If I found a place name, I added the place details, including the latitude and longitude, to the title record from the API and included it in my own newspaper title database.
So I ended up to two databases — one with geolocated places, and another with geolocated newspapers. That meant I could build a simple interface to find newspaper titles by place. It’s nothing fancy — just another proof of concept — but it works pretty well. Just type in a place name and select a state and a query is run against the place name database. If the place is found then the latitude and longitude is fed to the titles database to find the closest newspapers. After removing some duplicates, the 10 nearest newspapers are displayed.
Building some sort of map interface on top of this is pretty trivial. What’s more important is to do some analysis of my place matching to see what I might have missed. But so far so good!
Trove is more than newspapers. This is a message the Trove team tries to emphasise at every opportunity. The digitised newspapers are an incredible resource of course, but there’s so much other interesting stuff to explore.
To try and give a quick and easy introduction to this richness, I created a simple dashboard-type view of Trove, imaginatively titled Trove is…
Trove is… gives a basic status report on each of the 1o Trove zones, with statistics updated daily (except for the archived websites as there’s no API access at the moment). The BIG NUMBERS are counter-balanced by a single randomly-selected example from each zone. It’s a summary, an overview, a portal and a snapshot. Reload the page and the zones will be reordered and the examples will change.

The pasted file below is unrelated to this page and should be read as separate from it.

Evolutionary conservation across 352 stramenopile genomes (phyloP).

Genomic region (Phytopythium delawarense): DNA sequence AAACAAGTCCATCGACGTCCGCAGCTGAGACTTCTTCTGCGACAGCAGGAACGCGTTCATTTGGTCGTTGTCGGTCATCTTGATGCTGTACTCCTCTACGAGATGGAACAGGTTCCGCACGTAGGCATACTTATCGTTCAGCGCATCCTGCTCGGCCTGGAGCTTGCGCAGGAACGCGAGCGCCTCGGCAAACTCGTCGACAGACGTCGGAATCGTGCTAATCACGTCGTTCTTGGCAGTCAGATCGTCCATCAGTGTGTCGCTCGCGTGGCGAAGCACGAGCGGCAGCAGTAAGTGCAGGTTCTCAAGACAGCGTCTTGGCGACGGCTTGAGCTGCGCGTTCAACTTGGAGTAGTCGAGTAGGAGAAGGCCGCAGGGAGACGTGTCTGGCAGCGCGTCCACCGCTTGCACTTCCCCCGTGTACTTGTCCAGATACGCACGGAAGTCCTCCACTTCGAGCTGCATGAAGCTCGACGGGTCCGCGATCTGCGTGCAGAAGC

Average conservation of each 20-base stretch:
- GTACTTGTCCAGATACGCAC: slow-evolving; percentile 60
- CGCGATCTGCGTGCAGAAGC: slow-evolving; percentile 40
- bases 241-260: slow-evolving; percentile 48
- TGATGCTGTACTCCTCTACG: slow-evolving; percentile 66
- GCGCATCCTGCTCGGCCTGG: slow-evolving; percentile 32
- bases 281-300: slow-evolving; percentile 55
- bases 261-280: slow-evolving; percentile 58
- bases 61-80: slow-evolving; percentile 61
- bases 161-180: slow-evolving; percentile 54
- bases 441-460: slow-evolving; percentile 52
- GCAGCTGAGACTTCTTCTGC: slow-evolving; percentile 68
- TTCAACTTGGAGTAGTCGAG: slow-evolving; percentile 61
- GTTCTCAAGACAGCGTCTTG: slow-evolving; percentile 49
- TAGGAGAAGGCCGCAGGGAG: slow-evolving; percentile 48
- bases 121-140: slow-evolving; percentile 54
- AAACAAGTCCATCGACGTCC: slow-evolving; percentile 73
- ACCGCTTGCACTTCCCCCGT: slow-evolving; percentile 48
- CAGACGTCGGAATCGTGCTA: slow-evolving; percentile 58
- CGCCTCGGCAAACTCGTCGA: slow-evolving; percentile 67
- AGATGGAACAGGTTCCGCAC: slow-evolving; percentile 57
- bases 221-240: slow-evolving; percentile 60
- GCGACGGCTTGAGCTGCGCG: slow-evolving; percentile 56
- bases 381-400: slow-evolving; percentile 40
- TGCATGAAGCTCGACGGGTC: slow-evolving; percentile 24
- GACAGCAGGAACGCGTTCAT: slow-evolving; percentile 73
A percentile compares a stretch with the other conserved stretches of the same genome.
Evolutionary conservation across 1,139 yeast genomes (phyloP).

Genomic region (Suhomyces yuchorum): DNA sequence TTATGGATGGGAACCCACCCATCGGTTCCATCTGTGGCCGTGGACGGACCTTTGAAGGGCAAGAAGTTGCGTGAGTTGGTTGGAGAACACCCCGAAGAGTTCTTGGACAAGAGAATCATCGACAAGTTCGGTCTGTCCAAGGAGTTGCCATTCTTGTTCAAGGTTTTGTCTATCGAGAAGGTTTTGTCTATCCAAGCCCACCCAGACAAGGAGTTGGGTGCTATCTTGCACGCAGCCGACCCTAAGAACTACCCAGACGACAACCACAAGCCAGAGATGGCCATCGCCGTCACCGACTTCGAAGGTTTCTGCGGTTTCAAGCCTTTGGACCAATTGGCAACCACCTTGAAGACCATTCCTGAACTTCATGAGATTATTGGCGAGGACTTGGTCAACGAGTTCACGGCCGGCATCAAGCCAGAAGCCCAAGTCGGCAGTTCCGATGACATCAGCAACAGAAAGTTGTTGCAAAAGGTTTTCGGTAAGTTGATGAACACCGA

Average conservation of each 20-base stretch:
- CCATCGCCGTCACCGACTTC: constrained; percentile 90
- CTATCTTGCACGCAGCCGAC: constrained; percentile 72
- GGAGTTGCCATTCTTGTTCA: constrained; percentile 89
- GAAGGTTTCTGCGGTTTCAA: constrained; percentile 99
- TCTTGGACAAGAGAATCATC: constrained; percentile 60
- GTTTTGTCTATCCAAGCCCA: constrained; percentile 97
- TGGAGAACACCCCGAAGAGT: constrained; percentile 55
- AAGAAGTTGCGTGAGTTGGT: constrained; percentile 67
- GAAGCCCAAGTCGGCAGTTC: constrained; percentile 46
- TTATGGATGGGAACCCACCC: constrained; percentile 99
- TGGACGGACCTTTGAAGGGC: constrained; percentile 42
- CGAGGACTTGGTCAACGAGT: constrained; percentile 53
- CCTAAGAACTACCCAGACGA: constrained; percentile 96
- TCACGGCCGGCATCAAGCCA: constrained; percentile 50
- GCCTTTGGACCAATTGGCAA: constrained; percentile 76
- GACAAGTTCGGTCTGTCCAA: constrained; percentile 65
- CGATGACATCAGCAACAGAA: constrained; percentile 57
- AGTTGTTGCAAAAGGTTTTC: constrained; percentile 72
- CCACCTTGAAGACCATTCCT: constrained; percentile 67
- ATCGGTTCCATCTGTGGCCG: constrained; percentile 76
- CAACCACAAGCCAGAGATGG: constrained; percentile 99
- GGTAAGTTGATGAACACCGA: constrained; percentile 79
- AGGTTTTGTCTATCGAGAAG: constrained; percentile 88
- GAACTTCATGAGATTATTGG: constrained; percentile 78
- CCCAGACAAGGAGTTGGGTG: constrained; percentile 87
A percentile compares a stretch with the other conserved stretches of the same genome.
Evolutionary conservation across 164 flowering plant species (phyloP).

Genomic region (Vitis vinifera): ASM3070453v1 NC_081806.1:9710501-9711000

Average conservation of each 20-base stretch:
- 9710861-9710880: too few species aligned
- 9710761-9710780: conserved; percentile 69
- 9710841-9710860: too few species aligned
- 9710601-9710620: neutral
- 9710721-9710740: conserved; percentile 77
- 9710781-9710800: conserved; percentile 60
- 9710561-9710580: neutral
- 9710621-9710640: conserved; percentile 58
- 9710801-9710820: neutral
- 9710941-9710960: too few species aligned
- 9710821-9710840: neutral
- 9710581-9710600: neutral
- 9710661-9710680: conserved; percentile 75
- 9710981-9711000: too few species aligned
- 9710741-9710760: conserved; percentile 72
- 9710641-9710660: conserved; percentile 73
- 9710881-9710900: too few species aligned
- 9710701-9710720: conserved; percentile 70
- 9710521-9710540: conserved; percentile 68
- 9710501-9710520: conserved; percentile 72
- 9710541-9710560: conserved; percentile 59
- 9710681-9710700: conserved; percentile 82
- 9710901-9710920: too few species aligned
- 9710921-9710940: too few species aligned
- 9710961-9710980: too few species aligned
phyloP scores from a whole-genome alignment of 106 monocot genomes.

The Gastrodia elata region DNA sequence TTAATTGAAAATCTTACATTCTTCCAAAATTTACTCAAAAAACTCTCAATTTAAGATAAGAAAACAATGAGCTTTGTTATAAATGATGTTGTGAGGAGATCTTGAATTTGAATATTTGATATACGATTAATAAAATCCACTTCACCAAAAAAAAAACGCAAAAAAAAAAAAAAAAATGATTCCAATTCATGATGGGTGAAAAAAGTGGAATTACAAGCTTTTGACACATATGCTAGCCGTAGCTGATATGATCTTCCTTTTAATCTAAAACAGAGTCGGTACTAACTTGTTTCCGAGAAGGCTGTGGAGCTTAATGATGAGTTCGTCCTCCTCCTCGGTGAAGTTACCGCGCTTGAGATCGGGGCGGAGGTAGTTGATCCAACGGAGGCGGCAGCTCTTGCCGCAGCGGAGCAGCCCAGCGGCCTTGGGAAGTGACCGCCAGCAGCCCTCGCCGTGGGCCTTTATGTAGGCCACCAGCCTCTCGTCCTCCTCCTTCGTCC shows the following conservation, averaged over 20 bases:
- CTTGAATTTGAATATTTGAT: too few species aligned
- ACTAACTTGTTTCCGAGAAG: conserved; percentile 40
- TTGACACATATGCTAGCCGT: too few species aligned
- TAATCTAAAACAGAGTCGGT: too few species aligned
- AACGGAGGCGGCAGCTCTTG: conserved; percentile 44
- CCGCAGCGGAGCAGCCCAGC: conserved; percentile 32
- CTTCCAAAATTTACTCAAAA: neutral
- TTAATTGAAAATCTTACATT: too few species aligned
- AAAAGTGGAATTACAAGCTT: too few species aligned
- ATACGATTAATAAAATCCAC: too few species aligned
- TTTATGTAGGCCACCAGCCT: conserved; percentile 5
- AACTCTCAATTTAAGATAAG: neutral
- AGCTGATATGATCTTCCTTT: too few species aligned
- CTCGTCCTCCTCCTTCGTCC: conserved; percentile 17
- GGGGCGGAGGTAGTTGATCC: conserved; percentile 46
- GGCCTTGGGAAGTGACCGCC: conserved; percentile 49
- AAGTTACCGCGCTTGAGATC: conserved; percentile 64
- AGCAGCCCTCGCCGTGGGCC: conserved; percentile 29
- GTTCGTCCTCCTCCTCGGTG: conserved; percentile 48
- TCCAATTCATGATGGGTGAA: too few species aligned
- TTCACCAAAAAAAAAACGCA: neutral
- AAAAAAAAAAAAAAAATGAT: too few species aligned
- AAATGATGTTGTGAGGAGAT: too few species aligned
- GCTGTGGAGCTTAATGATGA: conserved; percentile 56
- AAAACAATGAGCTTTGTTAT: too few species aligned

It’s pretty simple, but I think it works quite well, and thanks to Twitter Bootstrap it looks really nice on my phone! But while the idea was simple, the implementation was pretty tricky — particularly the balance between randomness and performance. If all the examples were truly random, drawn from the complete holdings to Trove on every page reload, you’d spend a lot of time watching spinning arrows waiting for content to appear. I tried a number of different approaches and finally settled on a system where random selections of 100 resources per zone are made every hour by background processes and cached. When you load the page, this cache is queried and an item selected. So if you keep hitting reload you’ll probably notice that some examples reappear. It’s random, but at any moment the pool of possibilities is quite limited. Come back later in the day and everything will be different.
Anyway, if anyone asks you what Trove is, you now know where to point them…
Who listens to the radio?